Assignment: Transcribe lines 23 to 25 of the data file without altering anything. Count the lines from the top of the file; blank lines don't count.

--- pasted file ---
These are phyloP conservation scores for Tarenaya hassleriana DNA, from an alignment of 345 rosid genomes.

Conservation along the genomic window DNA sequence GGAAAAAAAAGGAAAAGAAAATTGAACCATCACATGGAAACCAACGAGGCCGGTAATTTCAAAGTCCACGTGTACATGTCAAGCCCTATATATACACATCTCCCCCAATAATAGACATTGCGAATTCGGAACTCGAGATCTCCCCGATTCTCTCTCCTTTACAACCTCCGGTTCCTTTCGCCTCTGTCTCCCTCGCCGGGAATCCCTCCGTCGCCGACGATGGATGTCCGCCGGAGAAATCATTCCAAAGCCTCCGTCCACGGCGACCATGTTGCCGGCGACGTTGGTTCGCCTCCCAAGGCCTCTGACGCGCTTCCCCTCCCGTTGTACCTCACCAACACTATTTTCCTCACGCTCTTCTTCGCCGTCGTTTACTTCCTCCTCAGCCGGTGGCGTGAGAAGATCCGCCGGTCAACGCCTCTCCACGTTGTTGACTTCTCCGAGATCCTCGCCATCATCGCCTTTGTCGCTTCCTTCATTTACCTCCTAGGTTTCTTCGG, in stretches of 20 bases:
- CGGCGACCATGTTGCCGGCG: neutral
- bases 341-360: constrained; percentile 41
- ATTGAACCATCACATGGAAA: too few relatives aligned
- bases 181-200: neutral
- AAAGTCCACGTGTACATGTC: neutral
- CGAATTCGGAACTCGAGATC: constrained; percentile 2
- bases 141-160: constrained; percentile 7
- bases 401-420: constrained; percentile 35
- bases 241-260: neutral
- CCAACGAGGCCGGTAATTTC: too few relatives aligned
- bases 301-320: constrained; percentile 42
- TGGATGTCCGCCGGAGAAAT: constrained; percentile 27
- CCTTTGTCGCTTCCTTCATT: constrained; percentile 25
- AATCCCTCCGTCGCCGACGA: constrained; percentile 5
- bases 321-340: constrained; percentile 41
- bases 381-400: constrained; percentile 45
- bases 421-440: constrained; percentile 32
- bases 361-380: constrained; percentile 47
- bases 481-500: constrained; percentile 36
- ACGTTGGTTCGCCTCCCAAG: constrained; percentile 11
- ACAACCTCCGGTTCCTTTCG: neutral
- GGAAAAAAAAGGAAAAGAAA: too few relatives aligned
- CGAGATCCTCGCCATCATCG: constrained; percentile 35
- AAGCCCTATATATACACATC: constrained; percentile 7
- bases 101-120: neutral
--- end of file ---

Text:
- ACAACCTCCGGTTCCTTTCG: neutral
- GGAAAAAAAAGGAAAAGAAA: too few relatives aligned
- CGAGATCCTCGCCATCATCG: constrained; percentile 35